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Have you drafted your advance medical directive (AMD)? If the answer is no, now is the time to do so. You cannot be prepared for future medical care decisions without one.

[Related: What is An Advance Medical Directive?]

Here are six important tips for how to write an advance medical directive:

1. Know your options.

Writing an advance medical directive is more than picking someone to make medical decisions for you. You need to decide what you want to happen if you cannot make care choices for yourself. However, you can’t make decisions ahead of time unless you understand what options are available to you. Before writing an advance medical directive, one of the key questions to ask yourself is:

How much medical intervention do I want, and when do I want to die a natural death?

Medical Intervention vs. Natural Death

Medical intervention means that physicians will try to keep you alive when your body would otherwise die on its own. Natural death means that physicians will make you comfortable and allow your body to shut down. Most people want medical intervention when there is a good chance they will survive and regain quality of life. Conversely, most don’t want medical intervention if their quality of life will be poor or it is unlikely they will survive.

Your specific circumstances will influence this deeply personal decision, and there is no right or wrong answer. For example, medical intervention makes more sense for a 48-year-old who has a heart attack than for a 98-year-old with terminal cancer. Take time to evaluate this question based on your age, health conditions, and personal convictions.

2. Understand the limits of an AMD.

An AMD has legal limits. The most important limit is that an AMD (at least in Virginia) cannot include a Do-Not-Resuscitate order (DNR). A DNR order must be issued and signed by a physician as a separate document. This order is also sometimes referred to as a Physician’s Order Limiting Treatment (POLST or POST).

Another limit of an AMD has to do with non-medical treatment. Many people include their non-medical wishes in an AMD, such as the people or things they want with them as they die, or the type of funeral they want to have. One popular form of an AMD called Five Wishes encourages people to specify these details.

While you can include these details in your AMD so that people know your wishes, they are not legally enforceable.

3. Communicate your wishes clearly.

Once you know what medical care you want, clearly communicate your wishes in an AMD. If you do not clearly state your wishes ahead of time, decisions will be made for you by a family member or physician. If it is a physician, important decisions about your care, treatment, and maybe whether you live or die will be made by someone who does not know you. If it is a family member, they will have to make difficult, emotional decisions without knowing your wishes. This puts them in a stressful and unfair position.

The following are those who must be able to understand your AMD:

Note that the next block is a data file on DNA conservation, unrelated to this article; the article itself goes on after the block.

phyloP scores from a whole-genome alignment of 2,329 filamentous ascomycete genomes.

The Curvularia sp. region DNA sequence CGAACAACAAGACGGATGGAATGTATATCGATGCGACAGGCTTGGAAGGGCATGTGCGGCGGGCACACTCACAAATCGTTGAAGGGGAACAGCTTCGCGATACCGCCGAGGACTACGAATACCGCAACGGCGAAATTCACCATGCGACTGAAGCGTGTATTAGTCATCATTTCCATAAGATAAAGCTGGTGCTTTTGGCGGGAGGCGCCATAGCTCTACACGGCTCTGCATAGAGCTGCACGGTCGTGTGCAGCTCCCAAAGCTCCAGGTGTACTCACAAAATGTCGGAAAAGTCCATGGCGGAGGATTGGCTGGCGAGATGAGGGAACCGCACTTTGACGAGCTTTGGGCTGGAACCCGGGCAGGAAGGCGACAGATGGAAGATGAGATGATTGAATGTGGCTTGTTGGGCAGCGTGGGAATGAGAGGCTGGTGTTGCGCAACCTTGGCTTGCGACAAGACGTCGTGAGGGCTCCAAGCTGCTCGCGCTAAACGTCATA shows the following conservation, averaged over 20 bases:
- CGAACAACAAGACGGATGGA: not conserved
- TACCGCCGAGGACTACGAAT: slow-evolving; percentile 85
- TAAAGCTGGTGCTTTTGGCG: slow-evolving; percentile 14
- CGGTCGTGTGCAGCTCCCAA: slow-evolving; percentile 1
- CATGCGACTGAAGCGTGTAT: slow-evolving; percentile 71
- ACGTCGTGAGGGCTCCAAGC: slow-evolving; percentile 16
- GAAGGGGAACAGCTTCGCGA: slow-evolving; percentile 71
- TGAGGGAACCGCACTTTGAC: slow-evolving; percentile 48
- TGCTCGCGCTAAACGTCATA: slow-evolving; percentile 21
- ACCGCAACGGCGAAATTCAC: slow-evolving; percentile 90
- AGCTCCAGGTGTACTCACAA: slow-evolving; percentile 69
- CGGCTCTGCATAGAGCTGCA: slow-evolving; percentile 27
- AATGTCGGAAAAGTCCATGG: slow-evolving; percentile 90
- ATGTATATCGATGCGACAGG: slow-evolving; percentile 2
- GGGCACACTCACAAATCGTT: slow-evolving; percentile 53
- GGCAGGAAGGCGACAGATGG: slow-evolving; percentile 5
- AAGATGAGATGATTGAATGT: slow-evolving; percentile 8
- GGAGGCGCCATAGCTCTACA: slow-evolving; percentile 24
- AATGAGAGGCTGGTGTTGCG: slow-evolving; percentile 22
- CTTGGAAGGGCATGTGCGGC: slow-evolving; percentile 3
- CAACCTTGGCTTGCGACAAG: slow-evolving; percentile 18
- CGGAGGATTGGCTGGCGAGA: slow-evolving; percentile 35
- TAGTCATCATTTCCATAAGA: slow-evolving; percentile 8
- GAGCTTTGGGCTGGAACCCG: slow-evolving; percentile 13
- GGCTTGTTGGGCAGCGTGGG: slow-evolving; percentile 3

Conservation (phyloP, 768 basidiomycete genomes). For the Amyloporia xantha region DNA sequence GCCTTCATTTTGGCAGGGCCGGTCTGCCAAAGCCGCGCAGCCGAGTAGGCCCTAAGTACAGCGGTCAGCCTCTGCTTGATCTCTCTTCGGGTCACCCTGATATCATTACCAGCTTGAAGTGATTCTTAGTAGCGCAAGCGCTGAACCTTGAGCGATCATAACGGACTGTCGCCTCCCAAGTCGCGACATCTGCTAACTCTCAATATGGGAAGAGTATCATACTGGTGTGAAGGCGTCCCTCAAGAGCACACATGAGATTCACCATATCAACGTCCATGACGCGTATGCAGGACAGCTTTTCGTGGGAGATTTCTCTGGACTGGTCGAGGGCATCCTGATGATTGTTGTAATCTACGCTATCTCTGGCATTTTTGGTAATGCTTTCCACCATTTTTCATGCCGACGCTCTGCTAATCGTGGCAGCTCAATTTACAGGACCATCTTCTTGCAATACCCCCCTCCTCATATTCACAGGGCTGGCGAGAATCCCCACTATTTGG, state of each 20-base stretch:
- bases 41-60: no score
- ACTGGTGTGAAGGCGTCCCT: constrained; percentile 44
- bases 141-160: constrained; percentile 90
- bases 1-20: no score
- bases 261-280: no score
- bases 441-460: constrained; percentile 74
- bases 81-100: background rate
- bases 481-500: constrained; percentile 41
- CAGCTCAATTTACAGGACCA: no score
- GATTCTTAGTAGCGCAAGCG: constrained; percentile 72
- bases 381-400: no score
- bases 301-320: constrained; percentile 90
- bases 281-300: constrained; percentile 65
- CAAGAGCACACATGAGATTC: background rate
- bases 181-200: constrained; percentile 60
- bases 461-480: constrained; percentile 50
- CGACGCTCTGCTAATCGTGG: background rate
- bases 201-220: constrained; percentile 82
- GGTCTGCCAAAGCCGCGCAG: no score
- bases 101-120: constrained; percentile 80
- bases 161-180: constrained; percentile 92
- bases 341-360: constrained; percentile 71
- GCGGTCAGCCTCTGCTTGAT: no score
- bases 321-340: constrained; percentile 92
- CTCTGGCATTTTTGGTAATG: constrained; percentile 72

• your medical agent;
  • your family;
  • your physicians and the medical community; and
  • a local judge (in the event there is a dispute).

Make sure your AMD is written in a way that is clear and understandable to all of these people.

4. Choose your medical agent carefully and empower them to act.

Once you know what you want, appoint a medical agent and empower them to make decisions for you. This takes forethought and insight. Do not assume that the person you are emotionally closest to is the right choice. Choose someone who will embrace their role and advocate for you, no matter your decision. This is a mental and emotional burden that some people are not equipped to carry. You need someone who is ethical, level-headed, and not easily swayed. You should be confident your agent will be able to make hard choices on your behalf.

After choosing your medical agent, make sure to ask them—do not assign this role to someone without telling them. Do not assume they are willing to do it. Explain to them your wishes, help them understand your thinking, and prepare them as much as possible for what they may need to do. Consider having them speak with your attorney for guidance on how to implement your AMD. By taking these steps, you empower and prepare them for the future.

[Related: Who Should I Choose as My Agent?]

5. Work with an experienced attorney in your state.

For it to be effective, your AMD must comply with all the legal requirements in your state. And, as mentioned above, it is vital that your AMD is legally, medically, and personally clear. We strongly recommend that you find an experienced estate planning attorney in your area to help you create a clear, valid AMD.

6. Create your advance medical directive now.

Too many people find themselves in unfortunate situations because they don’t have an AMD.  Some of these people knew they needed one, some meant to create one but didn’t, and others thought they had more time before they would need one. Don’t make these mistakes. Create your advance medical directive now, before you are in a crisis.

 

Do you need more advice on how to write an advance medical directive? Schedule an appointment today. We’d love to help you create one!

 

Joshua E. Hummer, Esq. is a licensed attorney who has been admitted in both Virginia and West Virginia. He is a graduate of the University of Virginia and has been practicing for over 15 years. While experienced in many parts of the law, Josh specializes in estate planning, estate administration, and elder law.